North Valley Lutheran Church building addition dedication June 12

CENTURIA – North Valley, located at 1988 220th Ave. (CTH G between Hwys. 87 and 35) welcomes the community to attend the building addition dedication Sunday, June 12. The various events are 11 a.m. – Pentecost worship service; noon – luncheon served in the basement; 1:30 p.m. - dedication service in the sanctuary, with organist Susan Hellerud of Milltown roots, and 2 – 5 p.m. - open house with refreshments served in the new narthex. Please join North Valley for one or all of the events to help celebrate this investment in the North Valley community. For additional information call the church office at 715-8253559 or check the Web site at - submitted

North Valley Lutheran Church

News from the Pews at Pilgrim Lutheran

FREDERIC – On Wednesday, June 1, the women of the church journeyed to Luther Point Bible Camp, and they invited the women of their sister church, Faith Lutheran in Grantsburg, to go along on the adventure. Both women’s groups are part of the Apple River Conference which covers our area, there are seven conferences in the Northwest Synod of Wisconsin. In our conference, each year each church is given the name of a neighboring church and that is their sister church for the year. We are to pray for them and we are encouraged to invite them to special functions so we can all get to know one another better. As you can see by the picture there was a large turnout for the event, and the day was beautiful with the sun shining but a little windy by the lake. Getting to know one another over a pastry of some kind and a good cup of coffee always makes it easier. We then had devotions and after that Becky from the camp gave us a little history and a tour of the beautiful campgrounds. She assured us that if there is a child that wants to go to camp and if money is an issue, they can work with the families to help make sure the child gets to camp as that is part of their mission. The group ate lunch in the dining hall along with the young counselors that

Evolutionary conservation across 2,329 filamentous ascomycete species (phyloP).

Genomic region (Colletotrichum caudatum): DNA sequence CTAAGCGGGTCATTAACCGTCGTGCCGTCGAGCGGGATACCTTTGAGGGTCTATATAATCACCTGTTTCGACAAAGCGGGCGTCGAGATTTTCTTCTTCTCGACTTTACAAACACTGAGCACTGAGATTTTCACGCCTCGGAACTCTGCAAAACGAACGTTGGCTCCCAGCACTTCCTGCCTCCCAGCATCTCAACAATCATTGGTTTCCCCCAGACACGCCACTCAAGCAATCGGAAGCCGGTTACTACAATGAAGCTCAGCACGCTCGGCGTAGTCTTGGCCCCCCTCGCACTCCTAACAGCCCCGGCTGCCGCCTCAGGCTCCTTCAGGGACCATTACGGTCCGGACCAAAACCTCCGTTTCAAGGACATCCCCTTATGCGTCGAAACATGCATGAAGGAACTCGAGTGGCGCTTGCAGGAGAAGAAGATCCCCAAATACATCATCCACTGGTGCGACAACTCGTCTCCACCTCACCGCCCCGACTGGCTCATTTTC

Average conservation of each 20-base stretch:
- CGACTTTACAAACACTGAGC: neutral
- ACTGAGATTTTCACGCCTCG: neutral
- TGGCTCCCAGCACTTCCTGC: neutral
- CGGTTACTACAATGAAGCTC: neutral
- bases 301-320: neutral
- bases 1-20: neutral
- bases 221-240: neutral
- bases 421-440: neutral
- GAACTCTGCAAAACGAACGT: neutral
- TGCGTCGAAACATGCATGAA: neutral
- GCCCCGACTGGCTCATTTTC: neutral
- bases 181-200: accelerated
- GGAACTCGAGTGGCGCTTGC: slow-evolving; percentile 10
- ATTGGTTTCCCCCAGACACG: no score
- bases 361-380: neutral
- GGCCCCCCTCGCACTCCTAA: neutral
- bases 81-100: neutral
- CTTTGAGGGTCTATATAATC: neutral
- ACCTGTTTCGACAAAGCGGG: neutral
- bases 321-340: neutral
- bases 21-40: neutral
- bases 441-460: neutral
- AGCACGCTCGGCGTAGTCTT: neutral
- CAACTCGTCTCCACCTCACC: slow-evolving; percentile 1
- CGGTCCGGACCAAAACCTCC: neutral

Women of Pilgrim Lutheran, Frederic, and Faith Lutheran, Grantsburg, met at Luther Point Bible Camp for food, fellowship and a tour of the campgrounds. – Photo submitted

were there preparing for the beginning of the camping season. The Pilgrim ladies made a salad luncheon complete with homemade bars and the party was over about 12:30 p.m. All children in the village of Frederic are invited to join Pilgrim for their vacation Bible school, which starts Sunday, June 26, and ends Wednesday, June 29. The theme for this year is At The Beach and on Sunday we will be at the beach from 4 to 6 p.m. On Monday, Tuesday and Wednesday VBS will start at 12:30 p.m. and end at

3 p.m. The students can ride the bus from summer school and the bus will drop them off at the front of the church. The students can be picked up at about 3 p.m. each day. All children from preschool through sixth grade are encouraged to join in and can register by calling the church at 715-3278012 or just show up. There is a suggested donation of $10 per student or $20 per family or this donation can be waived. The students will have a great time singing, creating crafts and playing games and many activities will be designed to help the stu-

dents grow in their faith and service to God. Pilgrim invites everyone to join them for Sunday morning worship at 9 a.m., which is our summer schedule. For more information about the church or coming events, please call the church office at 714-327-8012 and leave a message and someone will call you back. You can also go to the Web site or check out other activities on Facebook. – submitted